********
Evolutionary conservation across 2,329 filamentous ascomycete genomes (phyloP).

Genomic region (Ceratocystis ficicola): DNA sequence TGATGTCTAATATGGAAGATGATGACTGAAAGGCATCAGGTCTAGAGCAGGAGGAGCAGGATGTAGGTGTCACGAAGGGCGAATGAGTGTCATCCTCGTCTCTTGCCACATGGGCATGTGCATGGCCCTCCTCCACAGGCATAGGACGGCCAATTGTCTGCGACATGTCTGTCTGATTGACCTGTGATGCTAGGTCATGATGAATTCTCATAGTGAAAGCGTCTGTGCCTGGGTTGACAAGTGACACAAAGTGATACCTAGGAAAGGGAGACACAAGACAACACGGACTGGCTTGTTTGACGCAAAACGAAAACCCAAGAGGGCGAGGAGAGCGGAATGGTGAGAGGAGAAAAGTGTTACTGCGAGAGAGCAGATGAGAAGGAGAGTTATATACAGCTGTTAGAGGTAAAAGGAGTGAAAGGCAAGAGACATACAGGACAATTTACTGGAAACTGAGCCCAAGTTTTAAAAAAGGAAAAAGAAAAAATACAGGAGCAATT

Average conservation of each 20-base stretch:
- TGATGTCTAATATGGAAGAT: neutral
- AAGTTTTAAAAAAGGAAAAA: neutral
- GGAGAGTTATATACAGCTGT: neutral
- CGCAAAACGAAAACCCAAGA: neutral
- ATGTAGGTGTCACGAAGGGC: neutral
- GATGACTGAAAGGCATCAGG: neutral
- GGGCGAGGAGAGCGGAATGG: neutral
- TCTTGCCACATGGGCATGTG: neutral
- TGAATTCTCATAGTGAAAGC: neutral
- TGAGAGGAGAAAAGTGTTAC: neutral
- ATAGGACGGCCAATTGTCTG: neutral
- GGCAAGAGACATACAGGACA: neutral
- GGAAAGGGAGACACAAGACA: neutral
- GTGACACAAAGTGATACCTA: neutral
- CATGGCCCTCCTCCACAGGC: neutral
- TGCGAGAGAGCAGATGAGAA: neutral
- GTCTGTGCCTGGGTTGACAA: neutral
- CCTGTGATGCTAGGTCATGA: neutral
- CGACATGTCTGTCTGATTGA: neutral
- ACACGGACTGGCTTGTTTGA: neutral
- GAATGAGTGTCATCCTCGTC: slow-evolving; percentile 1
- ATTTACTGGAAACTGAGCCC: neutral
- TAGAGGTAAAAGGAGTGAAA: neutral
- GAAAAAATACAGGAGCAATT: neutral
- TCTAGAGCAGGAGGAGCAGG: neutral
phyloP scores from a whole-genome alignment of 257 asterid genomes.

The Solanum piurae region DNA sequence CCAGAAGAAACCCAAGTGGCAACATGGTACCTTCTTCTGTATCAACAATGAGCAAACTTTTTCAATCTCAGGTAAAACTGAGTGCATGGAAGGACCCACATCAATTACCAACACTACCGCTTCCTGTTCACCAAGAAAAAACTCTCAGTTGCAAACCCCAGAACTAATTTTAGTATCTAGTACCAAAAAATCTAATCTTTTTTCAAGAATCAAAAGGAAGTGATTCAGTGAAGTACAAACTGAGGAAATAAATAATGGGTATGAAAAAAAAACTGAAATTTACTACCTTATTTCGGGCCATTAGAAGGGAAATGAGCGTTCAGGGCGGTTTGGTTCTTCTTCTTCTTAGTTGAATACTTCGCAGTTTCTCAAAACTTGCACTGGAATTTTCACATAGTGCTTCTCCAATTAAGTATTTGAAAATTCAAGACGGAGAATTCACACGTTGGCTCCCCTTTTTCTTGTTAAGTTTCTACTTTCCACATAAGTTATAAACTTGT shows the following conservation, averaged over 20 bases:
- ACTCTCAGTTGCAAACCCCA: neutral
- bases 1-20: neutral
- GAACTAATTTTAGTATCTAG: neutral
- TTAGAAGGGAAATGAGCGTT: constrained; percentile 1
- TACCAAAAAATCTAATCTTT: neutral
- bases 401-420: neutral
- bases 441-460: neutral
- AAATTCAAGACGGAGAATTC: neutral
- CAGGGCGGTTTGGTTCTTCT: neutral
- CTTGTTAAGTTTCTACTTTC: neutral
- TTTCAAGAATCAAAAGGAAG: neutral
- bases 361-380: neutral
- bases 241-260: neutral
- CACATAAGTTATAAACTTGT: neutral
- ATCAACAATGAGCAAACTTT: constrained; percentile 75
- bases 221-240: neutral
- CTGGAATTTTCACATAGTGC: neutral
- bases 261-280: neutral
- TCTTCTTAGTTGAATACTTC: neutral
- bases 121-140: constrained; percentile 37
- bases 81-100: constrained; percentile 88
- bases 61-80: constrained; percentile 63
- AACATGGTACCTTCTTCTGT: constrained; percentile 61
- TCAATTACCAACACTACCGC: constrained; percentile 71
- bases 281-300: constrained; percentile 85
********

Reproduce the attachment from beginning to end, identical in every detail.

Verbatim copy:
Evolutionary conservation across 2,329 filamentous ascomycete genomes (phyloP).

Genomic region (Ceratocystis ficicola): DNA sequence TGATGTCTAATATGGAAGATGATGACTGAAAGGCATCAGGTCTAGAGCAGGAGGAGCAGGATGTAGGTGTCACGAAGGGCGAATGAGTGTCATCCTCGTCTCTTGCCACATGGGCATGTGCATGGCCCTCCTCCACAGGCATAGGACGGCCAATTGTCTGCGACATGTCTGTCTGATTGACCTGTGATGCTAGGTCATGATGAATTCTCATAGTGAAAGCGTCTGTGCCTGGGTTGACAAGTGACACAAAGTGATACCTAGGAAAGGGAGACACAAGACAACACGGACTGGCTTGTTTGACGCAAAACGAAAACCCAAGAGGGCGAGGAGAGCGGAATGGTGAGAGGAGAAAAGTGTTACTGCGAGAGAGCAGATGAGAAGGAGAGTTATATACAGCTGTTAGAGGTAAAAGGAGTGAAAGGCAAGAGACATACAGGACAATTTACTGGAAACTGAGCCCAAGTTTTAAAAAAGGAAAAAGAAAAAATACAGGAGCAATT

Average conservation of each 20-base stretch:
- TGATGTCTAATATGGAAGAT: neutral
- AAGTTTTAAAAAAGGAAAAA: neutral
- GGAGAGTTATATACAGCTGT: neutral
- CGCAAAACGAAAACCCAAGA: neutral
- ATGTAGGTGTCACGAAGGGC: neutral
- GATGACTGAAAGGCATCAGG: neutral
- GGGCGAGGAGAGCGGAATGG: neutral
- TCTTGCCACATGGGCATGTG: neutral
- TGAATTCTCATAGTGAAAGC: neutral
- TGAGAGGAGAAAAGTGTTAC: neutral
- ATAGGACGGCCAATTGTCTG: neutral
- GGCAAGAGACATACAGGACA: neutral
- GGAAAGGGAGACACAAGACA: neutral
- GTGACACAAAGTGATACCTA: neutral
- CATGGCCCTCCTCCACAGGC: neutral
- TGCGAGAGAGCAGATGAGAA: neutral
- GTCTGTGCCTGGGTTGACAA: neutral
- CCTGTGATGCTAGGTCATGA: neutral
- CGACATGTCTGTCTGATTGA: neutral
- ACACGGACTGGCTTGTTTGA: neutral
- GAATGAGTGTCATCCTCGTC: slow-evolving; percentile 1
- ATTTACTGGAAACTGAGCCC: neutral
- TAGAGGTAAAAGGAGTGAAA: neutral
- GAAAAAATACAGGAGCAATT: neutral
- TCTAGAGCAGGAGGAGCAGG: neutral
phyloP scores from a whole-genome alignment of 257 asterid genomes.

The Solanum piurae region DNA sequence CCAGAAGAAACCCAAGTGGCAACATGGTACCTTCTTCTGTATCAACAATGAGCAAACTTTTTCAATCTCAGGTAAAACTGAGTGCATGGAAGGACCCACATCAATTACCAACACTACCGCTTCCTGTTCACCAAGAAAAAACTCTCAGTTGCAAACCCCAGAACTAATTTTAGTATCTAGTACCAAAAAATCTAATCTTTTTTCAAGAATCAAAAGGAAGTGATTCAGTGAAGTACAAACTGAGGAAATAAATAATGGGTATGAAAAAAAAACTGAAATTTACTACCTTATTTCGGGCCATTAGAAGGGAAATGAGCGTTCAGGGCGGTTTGGTTCTTCTTCTTCTTAGTTGAATACTTCGCAGTTTCTCAAAACTTGCACTGGAATTTTCACATAGTGCTTCTCCAATTAAGTATTTGAAAATTCAAGACGGAGAATTCACACGTTGGCTCCCCTTTTTCTTGTTAAGTTTCTACTTTCCACATAAGTTATAAACTTGT shows the following conservation, averaged over 20 bases:
- ACTCTCAGTTGCAAACCCCA: neutral
- bases 1-20: neutral
- GAACTAATTTTAGTATCTAG: neutral
- TTAGAAGGGAAATGAGCGTT: constrained; percentile 1
- TACCAAAAAATCTAATCTTT: neutral
- bases 401-420: neutral
- bases 441-460: neutral
- AAATTCAAGACGGAGAATTC: neutral
- CAGGGCGGTTTGGTTCTTCT: neutral
- CTTGTTAAGTTTCTACTTTC: neutral
- TTTCAAGAATCAAAAGGAAG: neutral
- bases 361-380: neutral
- bases 241-260: neutral
- CACATAAGTTATAAACTTGT: neutral
- ATCAACAATGAGCAAACTTT: constrained; percentile 75
- bases 221-240: neutral
- CTGGAATTTTCACATAGTGC: neutral
- bases 261-280: neutral
- TCTTCTTAGTTGAATACTTC: neutral
- bases 121-140: constrained; percentile 37
- bases 81-100: constrained; percentile 88
- bases 61-80: constrained; percentile 63
- AACATGGTACCTTCTTCTGT: constrained; percentile 61
- TCAATTACCAACACTACCGC: constrained; percentile 71
- bases 281-300: constrained; percentile 85